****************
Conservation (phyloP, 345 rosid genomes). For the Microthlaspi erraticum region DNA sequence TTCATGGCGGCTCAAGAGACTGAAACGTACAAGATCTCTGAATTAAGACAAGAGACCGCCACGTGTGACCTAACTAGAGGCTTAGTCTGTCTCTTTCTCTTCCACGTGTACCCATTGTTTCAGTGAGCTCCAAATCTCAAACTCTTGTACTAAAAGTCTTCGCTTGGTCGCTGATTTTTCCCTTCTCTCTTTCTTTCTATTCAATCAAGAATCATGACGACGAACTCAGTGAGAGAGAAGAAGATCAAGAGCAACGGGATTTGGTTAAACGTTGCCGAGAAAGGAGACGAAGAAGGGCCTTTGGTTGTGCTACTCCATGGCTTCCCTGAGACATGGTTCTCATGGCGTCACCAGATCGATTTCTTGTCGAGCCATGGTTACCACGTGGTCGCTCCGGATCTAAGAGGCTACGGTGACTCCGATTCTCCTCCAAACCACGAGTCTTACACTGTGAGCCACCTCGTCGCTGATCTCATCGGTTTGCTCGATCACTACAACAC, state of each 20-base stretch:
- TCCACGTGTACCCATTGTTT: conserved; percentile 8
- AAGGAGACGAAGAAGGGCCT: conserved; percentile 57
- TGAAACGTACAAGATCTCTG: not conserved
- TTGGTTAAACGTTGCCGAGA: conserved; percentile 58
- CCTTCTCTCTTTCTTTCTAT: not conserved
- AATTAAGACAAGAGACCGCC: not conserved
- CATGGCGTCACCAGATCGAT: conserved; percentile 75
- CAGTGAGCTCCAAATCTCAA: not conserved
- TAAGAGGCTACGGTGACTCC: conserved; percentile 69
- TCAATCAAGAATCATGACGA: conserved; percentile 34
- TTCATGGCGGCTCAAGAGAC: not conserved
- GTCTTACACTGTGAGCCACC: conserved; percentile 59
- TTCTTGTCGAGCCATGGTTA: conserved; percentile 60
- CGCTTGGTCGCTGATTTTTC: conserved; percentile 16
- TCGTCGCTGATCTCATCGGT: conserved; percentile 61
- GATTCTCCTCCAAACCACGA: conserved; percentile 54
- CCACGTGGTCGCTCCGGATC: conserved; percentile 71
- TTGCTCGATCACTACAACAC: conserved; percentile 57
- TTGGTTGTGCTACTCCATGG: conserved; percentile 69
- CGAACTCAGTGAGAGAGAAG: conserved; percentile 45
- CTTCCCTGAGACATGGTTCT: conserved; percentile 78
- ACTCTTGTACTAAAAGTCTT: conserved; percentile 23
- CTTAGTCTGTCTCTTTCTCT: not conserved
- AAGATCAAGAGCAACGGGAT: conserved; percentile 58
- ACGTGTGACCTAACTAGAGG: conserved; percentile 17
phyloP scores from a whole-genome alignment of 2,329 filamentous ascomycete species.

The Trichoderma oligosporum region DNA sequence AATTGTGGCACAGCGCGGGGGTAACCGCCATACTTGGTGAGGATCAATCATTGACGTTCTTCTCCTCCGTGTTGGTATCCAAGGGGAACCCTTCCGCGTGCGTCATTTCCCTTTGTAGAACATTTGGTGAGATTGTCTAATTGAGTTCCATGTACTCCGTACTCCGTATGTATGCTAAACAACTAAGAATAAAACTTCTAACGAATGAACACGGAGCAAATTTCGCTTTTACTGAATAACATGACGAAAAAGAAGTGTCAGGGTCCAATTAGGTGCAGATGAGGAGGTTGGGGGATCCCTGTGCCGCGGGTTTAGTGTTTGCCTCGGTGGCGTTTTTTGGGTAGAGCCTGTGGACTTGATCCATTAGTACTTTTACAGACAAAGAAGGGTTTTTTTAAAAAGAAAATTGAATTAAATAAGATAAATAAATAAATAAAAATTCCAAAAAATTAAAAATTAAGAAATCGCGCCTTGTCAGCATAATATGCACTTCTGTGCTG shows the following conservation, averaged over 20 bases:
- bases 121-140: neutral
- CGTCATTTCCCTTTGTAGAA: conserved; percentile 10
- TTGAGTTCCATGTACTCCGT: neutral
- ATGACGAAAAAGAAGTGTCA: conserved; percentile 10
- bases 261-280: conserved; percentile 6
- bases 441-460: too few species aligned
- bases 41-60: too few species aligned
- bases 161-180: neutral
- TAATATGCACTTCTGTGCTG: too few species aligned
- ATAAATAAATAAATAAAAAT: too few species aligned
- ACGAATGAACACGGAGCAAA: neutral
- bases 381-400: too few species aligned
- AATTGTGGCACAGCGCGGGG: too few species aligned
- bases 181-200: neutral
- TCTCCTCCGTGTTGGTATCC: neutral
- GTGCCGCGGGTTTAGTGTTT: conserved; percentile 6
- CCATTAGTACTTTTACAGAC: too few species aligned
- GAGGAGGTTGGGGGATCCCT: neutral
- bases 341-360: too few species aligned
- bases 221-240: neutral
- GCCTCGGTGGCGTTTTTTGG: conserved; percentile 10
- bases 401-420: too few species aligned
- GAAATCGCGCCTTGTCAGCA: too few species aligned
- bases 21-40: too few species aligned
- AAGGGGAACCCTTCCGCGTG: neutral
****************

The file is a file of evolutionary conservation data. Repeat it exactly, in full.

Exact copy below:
Conservation (phyloP, 345 rosid genomes). For the Microthlaspi erraticum region DNA sequence TTCATGGCGGCTCAAGAGACTGAAACGTACAAGATCTCTGAATTAAGACAAGAGACCGCCACGTGTGACCTAACTAGAGGCTTAGTCTGTCTCTTTCTCTTCCACGTGTACCCATTGTTTCAGTGAGCTCCAAATCTCAAACTCTTGTACTAAAAGTCTTCGCTTGGTCGCTGATTTTTCCCTTCTCTCTTTCTTTCTATTCAATCAAGAATCATGACGACGAACTCAGTGAGAGAGAAGAAGATCAAGAGCAACGGGATTTGGTTAAACGTTGCCGAGAAAGGAGACGAAGAAGGGCCTTTGGTTGTGCTACTCCATGGCTTCCCTGAGACATGGTTCTCATGGCGTCACCAGATCGATTTCTTGTCGAGCCATGGTTACCACGTGGTCGCTCCGGATCTAAGAGGCTACGGTGACTCCGATTCTCCTCCAAACCACGAGTCTTACACTGTGAGCCACCTCGTCGCTGATCTCATCGGTTTGCTCGATCACTACAACAC, state of each 20-base stretch:
- TCCACGTGTACCCATTGTTT: conserved; percentile 8
- AAGGAGACGAAGAAGGGCCT: conserved; percentile 57
- TGAAACGTACAAGATCTCTG: not conserved
- TTGGTTAAACGTTGCCGAGA: conserved; percentile 58
- CCTTCTCTCTTTCTTTCTAT: not conserved
- AATTAAGACAAGAGACCGCC: not conserved
- CATGGCGTCACCAGATCGAT: conserved; percentile 75
- CAGTGAGCTCCAAATCTCAA: not conserved
- TAAGAGGCTACGGTGACTCC: conserved; percentile 69
- TCAATCAAGAATCATGACGA: conserved; percentile 34
- TTCATGGCGGCTCAAGAGAC: not conserved
- GTCTTACACTGTGAGCCACC: conserved; percentile 59
- TTCTTGTCGAGCCATGGTTA: conserved; percentile 60
- CGCTTGGTCGCTGATTTTTC: conserved; percentile 16
- TCGTCGCTGATCTCATCGGT: conserved; percentile 61
- GATTCTCCTCCAAACCACGA: conserved; percentile 54
- CCACGTGGTCGCTCCGGATC: conserved; percentile 71
- TTGCTCGATCACTACAACAC: conserved; percentile 57
- TTGGTTGTGCTACTCCATGG: conserved; percentile 69
- CGAACTCAGTGAGAGAGAAG: conserved; percentile 45
- CTTCCCTGAGACATGGTTCT: conserved; percentile 78
- ACTCTTGTACTAAAAGTCTT: conserved; percentile 23
- CTTAGTCTGTCTCTTTCTCT: not conserved
- AAGATCAAGAGCAACGGGAT: conserved; percentile 58
- ACGTGTGACCTAACTAGAGG: conserved; percentile 17
phyloP scores from a whole-genome alignment of 2,329 filamentous ascomycete species.

The Trichoderma oligosporum region DNA sequence AATTGTGGCACAGCGCGGGGGTAACCGCCATACTTGGTGAGGATCAATCATTGACGTTCTTCTCCTCCGTGTTGGTATCCAAGGGGAACCCTTCCGCGTGCGTCATTTCCCTTTGTAGAACATTTGGTGAGATTGTCTAATTGAGTTCCATGTACTCCGTACTCCGTATGTATGCTAAACAACTAAGAATAAAACTTCTAACGAATGAACACGGAGCAAATTTCGCTTTTACTGAATAACATGACGAAAAAGAAGTGTCAGGGTCCAATTAGGTGCAGATGAGGAGGTTGGGGGATCCCTGTGCCGCGGGTTTAGTGTTTGCCTCGGTGGCGTTTTTTGGGTAGAGCCTGTGGACTTGATCCATTAGTACTTTTACAGACAAAGAAGGGTTTTTTTAAAAAGAAAATTGAATTAAATAAGATAAATAAATAAATAAAAATTCCAAAAAATTAAAAATTAAGAAATCGCGCCTTGTCAGCATAATATGCACTTCTGTGCTG shows the following conservation, averaged over 20 bases:
- bases 121-140: neutral
- CGTCATTTCCCTTTGTAGAA: conserved; percentile 10
- TTGAGTTCCATGTACTCCGT: neutral
- ATGACGAAAAAGAAGTGTCA: conserved; percentile 10
- bases 261-280: conserved; percentile 6
- bases 441-460: too few species aligned
- bases 41-60: too few species aligned
- bases 161-180: neutral
- TAATATGCACTTCTGTGCTG: too few species aligned
- ATAAATAAATAAATAAAAAT: too few species aligned
- ACGAATGAACACGGAGCAAA: neutral
- bases 381-400: too few species aligned
- AATTGTGGCACAGCGCGGGG: too few species aligned
- bases 181-200: neutral
- TCTCCTCCGTGTTGGTATCC: neutral
- GTGCCGCGGGTTTAGTGTTT: conserved; percentile 6
- CCATTAGTACTTTTACAGAC: too few species aligned
- GAGGAGGTTGGGGGATCCCT: neutral
- bases 341-360: too few species aligned
- bases 221-240: neutral
- GCCTCGGTGGCGTTTTTTGG: conserved; percentile 10
- bases 401-420: too few species aligned
- GAAATCGCGCCTTGTCAGCA: too few species aligned
- bases 21-40: too few species aligned
- AAGGGGAACCCTTCCGCGTG: neutral